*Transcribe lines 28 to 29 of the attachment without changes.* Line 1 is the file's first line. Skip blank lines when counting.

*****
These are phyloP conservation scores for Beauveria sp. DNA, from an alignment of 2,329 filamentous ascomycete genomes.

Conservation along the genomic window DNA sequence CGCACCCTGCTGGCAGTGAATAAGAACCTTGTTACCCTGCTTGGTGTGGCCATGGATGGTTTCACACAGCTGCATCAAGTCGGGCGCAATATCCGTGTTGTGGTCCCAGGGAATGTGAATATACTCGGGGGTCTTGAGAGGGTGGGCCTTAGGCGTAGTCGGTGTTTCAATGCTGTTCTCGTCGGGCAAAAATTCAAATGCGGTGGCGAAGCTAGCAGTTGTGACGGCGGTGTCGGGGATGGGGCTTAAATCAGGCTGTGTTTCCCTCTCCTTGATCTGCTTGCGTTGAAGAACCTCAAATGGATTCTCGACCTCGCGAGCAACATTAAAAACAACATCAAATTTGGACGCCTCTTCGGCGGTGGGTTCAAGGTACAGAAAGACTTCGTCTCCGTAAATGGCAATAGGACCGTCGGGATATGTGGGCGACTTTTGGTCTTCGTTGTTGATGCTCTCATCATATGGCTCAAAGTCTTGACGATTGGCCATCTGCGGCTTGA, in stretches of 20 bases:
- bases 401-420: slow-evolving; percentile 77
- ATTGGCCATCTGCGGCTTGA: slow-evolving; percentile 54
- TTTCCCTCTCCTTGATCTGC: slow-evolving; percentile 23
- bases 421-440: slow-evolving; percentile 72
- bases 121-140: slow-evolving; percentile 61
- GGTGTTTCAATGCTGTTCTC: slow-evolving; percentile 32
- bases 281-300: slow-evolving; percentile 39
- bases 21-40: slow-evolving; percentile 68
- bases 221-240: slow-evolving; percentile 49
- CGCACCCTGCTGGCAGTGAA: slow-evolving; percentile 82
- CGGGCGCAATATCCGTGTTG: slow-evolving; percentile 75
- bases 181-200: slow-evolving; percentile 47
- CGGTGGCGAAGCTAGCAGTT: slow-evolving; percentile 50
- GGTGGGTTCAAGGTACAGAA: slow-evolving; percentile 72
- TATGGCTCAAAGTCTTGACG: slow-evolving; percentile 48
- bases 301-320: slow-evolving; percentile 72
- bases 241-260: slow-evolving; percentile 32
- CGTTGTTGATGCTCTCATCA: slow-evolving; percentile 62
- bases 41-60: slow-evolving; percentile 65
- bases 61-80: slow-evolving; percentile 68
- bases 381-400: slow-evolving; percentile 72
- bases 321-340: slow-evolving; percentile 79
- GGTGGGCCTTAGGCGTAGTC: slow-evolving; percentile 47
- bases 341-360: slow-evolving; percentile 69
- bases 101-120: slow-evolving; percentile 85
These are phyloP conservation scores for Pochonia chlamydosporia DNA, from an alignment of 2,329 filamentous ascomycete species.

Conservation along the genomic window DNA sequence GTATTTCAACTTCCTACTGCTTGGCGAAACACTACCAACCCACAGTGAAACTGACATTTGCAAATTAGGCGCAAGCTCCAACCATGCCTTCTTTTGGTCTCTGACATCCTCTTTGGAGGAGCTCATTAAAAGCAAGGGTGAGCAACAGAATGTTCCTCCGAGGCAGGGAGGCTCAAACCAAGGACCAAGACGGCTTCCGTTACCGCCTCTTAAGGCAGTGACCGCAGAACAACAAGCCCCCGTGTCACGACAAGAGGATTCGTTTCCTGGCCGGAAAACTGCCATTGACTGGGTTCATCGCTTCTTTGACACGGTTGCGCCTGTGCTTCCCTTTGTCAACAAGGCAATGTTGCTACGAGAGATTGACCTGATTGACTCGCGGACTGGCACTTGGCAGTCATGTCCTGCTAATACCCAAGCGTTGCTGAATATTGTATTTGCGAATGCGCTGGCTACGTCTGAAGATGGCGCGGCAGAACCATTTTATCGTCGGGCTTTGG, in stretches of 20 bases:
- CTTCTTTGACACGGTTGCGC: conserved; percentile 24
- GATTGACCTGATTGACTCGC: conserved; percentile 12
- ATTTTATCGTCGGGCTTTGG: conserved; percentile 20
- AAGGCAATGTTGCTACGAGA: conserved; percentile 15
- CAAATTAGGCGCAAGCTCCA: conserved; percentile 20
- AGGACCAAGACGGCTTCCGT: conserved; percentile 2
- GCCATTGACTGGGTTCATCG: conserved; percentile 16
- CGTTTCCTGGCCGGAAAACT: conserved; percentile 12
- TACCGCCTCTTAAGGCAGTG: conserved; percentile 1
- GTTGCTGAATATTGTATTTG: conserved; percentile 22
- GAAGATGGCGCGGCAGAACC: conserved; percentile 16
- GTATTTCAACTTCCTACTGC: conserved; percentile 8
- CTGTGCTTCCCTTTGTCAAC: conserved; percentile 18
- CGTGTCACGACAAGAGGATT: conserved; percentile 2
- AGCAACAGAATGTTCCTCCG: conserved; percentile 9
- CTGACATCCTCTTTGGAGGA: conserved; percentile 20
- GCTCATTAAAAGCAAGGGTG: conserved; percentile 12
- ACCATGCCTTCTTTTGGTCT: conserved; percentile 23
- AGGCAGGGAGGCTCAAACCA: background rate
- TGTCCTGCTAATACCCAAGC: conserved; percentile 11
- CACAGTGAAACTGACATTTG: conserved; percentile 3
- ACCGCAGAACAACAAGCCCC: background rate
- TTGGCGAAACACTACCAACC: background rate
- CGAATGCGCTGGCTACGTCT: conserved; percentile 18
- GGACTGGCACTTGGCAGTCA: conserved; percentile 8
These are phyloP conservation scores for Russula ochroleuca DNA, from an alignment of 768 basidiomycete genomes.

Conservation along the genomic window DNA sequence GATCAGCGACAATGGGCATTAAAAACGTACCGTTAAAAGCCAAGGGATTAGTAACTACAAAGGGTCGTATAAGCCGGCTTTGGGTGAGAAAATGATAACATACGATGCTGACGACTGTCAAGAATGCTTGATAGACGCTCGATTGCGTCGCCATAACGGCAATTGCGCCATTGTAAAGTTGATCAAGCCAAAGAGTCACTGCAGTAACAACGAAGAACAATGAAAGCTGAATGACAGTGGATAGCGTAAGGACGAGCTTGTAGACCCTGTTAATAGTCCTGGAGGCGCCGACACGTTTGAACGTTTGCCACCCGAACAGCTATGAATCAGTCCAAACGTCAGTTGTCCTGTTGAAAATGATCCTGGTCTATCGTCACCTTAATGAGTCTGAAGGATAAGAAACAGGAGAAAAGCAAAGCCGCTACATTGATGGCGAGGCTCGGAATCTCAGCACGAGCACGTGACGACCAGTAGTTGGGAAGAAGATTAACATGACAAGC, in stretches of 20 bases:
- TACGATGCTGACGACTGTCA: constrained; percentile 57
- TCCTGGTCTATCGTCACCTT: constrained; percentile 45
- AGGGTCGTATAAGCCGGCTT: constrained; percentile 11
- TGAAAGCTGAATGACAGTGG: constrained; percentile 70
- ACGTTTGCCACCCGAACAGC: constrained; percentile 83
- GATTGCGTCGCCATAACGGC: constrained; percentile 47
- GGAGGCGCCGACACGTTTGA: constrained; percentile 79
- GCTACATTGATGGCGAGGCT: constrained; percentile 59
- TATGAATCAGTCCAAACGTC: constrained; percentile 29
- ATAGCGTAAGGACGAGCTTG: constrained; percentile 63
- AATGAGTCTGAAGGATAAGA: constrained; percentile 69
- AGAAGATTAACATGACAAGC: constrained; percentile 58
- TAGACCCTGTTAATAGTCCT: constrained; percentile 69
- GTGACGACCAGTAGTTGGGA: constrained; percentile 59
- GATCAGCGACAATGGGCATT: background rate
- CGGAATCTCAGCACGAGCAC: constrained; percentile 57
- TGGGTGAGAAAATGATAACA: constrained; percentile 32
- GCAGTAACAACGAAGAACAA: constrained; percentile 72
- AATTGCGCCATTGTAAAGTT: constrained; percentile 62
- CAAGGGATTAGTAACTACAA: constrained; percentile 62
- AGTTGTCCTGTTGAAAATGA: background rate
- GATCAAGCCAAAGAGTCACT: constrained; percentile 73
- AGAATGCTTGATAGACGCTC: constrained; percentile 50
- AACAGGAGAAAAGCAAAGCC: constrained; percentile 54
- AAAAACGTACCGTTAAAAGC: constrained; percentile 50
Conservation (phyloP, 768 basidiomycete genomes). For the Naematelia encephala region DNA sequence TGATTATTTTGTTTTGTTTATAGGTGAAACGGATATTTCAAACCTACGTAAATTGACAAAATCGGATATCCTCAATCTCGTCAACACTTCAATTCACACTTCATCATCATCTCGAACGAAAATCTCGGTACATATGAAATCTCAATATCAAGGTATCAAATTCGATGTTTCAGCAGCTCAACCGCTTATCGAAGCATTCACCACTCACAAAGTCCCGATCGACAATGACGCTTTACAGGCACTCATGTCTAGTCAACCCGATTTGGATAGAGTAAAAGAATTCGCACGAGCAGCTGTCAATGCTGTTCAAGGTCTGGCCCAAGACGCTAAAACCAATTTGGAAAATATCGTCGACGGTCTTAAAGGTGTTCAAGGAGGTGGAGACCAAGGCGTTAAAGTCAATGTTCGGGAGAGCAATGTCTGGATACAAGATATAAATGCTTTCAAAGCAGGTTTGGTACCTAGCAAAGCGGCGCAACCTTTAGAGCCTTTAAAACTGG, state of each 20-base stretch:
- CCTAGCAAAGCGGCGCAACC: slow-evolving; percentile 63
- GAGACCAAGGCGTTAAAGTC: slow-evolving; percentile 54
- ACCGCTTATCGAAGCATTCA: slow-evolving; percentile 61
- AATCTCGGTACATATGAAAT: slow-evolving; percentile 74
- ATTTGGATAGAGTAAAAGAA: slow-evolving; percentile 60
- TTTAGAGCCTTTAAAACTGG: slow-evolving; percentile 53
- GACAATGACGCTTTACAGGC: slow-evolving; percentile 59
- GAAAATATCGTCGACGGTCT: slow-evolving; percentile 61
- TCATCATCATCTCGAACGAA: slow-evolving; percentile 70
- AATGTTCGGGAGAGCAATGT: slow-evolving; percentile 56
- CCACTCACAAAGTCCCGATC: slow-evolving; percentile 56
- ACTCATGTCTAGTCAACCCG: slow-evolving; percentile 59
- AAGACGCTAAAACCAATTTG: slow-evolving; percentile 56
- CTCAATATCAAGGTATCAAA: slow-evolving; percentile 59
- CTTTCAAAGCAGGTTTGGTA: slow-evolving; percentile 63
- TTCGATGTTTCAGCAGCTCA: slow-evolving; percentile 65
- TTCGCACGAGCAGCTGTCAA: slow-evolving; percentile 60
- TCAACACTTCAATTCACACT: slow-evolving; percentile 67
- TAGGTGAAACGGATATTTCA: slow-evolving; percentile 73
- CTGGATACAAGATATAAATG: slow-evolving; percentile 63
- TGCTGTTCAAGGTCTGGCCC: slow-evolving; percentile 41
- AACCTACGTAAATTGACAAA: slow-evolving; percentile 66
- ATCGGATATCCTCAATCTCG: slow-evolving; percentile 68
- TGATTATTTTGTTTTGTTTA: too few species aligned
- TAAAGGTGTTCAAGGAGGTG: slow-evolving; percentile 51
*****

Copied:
These are phyloP conservation scores for Pochonia chlamydosporia DNA, from an alignment of 2,329 filamentous ascomycete species.

Conservation along the genomic window DNA sequence GTATTTCAACTTCCTACTGCTTGGCGAAACACTACCAACCCACAGTGAAACTGACATTTGCAAATTAGGCGCAAGCTCCAACCATGCCTTCTTTTGGTCTCTGACATCCTCTTTGGAGGAGCTCATTAAAAGCAAGGGTGAGCAACAGAATGTTCCTCCGAGGCAGGGAGGCTCAAACCAAGGACCAAGACGGCTTCCGTTACCGCCTCTTAAGGCAGTGACCGCAGAACAACAAGCCCCCGTGTCACGACAAGAGGATTCGTTTCCTGGCCGGAAAACTGCCATTGACTGGGTTCATCGCTTCTTTGACACGGTTGCGCCTGTGCTTCCCTTTGTCAACAAGGCAATGTTGCTACGAGAGATTGACCTGATTGACTCGCGGACTGGCACTTGGCAGTCATGTCCTGCTAATACCCAAGCGTTGCTGAATATTGTATTTGCGAATGCGCTGGCTACGTCTGAAGATGGCGCGGCAGAACCATTTTATCGTCGGGCTTTGG, in stretches of 20 bases: